I also prefer for RN’s (Registered Nurses) to own or manage them. The nurse has a higher stake in the residents’ health when she owns/manages the residence. I will refer to homes without nurse owner/managers if there is a regular visiting physician or nurse practitioner contracted with the home

These homes may or may not have a keypaded entry and exit door. Usually if there is no keypad there is a wanderguard system to let the care giver know that someone has eloped.

There are two different categories of these homes/assisted living in Texas.

Type “A” homes which service a lower level of care for the residence. Residents in a type “A” home must be able to evacuate the home on their own, meaning with no assistance from any one.

“B” homes can provide more care and are appropriate for frailer, sicker people with dementia. They must be able to exit the home in a certain number of minutes, but can have someone assisting them (think wheelchair).

Type “B” homes can take hospice patients as long as there is a hospice company that takes medical responsibility for the patient. These are the type of places that people take their loved one if to die if they can’t take them back to their loved one’s home (They come from out of state) or they don’t want them to die in a hospital and there is no inpatient hospice facility in the area.

Semantics aside. Identifying a good memory care facility for a loved one is very difficult. Most families have little or no experience in making a decision of this type. As result, they don't know what to ask or how to do the appropriate due diligence.

It doesn't stop there. Even if you find a "high quality" facility, changes in key personal, or cut backs due to profit motive can change the quality over night.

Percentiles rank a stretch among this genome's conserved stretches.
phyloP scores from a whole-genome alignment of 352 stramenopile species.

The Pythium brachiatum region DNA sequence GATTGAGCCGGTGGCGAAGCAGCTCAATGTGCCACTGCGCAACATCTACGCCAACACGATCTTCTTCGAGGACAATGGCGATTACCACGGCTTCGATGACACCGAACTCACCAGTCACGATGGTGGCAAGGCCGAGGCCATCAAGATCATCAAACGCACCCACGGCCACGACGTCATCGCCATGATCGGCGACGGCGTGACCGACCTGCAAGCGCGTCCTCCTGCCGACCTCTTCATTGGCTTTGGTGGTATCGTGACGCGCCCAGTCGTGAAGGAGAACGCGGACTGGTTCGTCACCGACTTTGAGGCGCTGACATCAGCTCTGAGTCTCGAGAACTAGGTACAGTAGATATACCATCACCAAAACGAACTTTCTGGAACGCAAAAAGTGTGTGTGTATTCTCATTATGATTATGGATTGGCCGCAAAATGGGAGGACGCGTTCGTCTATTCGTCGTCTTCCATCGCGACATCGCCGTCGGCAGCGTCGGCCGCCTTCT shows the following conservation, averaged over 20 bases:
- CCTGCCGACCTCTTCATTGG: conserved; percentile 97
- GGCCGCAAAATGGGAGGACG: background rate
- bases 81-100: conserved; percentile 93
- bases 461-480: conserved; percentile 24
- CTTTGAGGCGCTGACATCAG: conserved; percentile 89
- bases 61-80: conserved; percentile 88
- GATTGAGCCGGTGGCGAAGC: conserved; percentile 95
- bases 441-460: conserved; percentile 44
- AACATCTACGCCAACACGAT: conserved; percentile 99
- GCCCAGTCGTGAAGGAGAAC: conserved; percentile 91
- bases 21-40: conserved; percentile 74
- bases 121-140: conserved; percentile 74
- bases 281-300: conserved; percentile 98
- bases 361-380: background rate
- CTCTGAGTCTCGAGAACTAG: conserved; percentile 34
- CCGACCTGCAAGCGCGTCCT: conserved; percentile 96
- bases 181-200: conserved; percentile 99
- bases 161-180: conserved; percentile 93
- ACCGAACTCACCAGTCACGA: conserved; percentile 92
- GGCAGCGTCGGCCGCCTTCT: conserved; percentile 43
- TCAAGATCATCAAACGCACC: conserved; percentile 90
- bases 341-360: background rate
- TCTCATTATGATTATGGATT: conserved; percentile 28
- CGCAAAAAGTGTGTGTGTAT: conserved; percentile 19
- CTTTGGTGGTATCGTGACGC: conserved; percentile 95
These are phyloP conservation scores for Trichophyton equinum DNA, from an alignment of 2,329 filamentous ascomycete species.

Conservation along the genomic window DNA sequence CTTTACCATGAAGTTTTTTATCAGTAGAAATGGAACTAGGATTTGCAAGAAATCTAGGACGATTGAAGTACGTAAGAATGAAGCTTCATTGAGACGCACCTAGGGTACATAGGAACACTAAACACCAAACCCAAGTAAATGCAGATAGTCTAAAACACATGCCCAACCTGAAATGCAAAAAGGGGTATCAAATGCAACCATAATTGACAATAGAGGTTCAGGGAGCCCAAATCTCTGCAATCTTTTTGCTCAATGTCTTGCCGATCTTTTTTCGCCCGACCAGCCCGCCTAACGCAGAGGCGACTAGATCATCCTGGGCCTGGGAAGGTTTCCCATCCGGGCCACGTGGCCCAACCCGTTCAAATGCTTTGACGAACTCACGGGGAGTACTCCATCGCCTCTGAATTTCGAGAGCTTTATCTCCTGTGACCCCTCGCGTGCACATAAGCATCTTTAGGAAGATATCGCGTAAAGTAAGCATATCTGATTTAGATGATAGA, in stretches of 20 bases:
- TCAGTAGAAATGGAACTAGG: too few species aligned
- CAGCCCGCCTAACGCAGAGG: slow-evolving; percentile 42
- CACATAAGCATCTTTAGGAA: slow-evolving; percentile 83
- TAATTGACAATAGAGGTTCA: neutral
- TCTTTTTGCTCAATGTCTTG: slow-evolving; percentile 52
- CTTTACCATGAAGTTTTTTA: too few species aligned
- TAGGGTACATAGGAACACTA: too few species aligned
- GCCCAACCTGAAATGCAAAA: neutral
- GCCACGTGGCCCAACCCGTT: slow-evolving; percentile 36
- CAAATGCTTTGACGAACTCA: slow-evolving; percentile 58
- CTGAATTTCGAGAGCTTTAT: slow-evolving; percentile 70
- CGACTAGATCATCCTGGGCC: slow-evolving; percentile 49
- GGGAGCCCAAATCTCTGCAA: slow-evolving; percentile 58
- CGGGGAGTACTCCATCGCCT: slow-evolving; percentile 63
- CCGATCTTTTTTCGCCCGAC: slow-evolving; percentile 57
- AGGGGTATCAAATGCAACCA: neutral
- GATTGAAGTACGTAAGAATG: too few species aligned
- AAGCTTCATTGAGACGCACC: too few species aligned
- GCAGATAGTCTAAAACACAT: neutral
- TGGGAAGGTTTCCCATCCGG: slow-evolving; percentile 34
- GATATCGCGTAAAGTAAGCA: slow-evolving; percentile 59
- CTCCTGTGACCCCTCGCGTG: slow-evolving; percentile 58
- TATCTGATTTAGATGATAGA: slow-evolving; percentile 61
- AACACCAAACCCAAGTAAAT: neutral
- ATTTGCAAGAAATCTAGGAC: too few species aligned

Next time, I’ll discuss how I assess memory care facilities and personal. I'll include the kinds of questions you should ask, and information you need to make an informed decision. I'll also talk about how you go about selecting the right type of facility.

You would be surprised to learn that a facility might accept a patient, and then decide they don't want them. This leads to the need to find a new place literally over night.

I know what it feels like, and how frustrating it can be. when you have to change facilities due to changes in personal, or because of a need for a new and different type of care.

I know because I had to "move" my own mother -- more than once.

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Carole Larkin MA,CMC,CAEd,QDCS,EICS,
is a Geriatric Care Manager who specializes in helping families with Alzheimer’s and related dementias issues. She also trains caregivers in home care companies, assisted livings, memory care communities, and nursing homes in dementia specific techniques for best care of dementia sufferers. ThirdAge Services LLC, is located in Dallas, TX.

You are reading original content +Bob DeMarco  the Alzheimer's Reading Room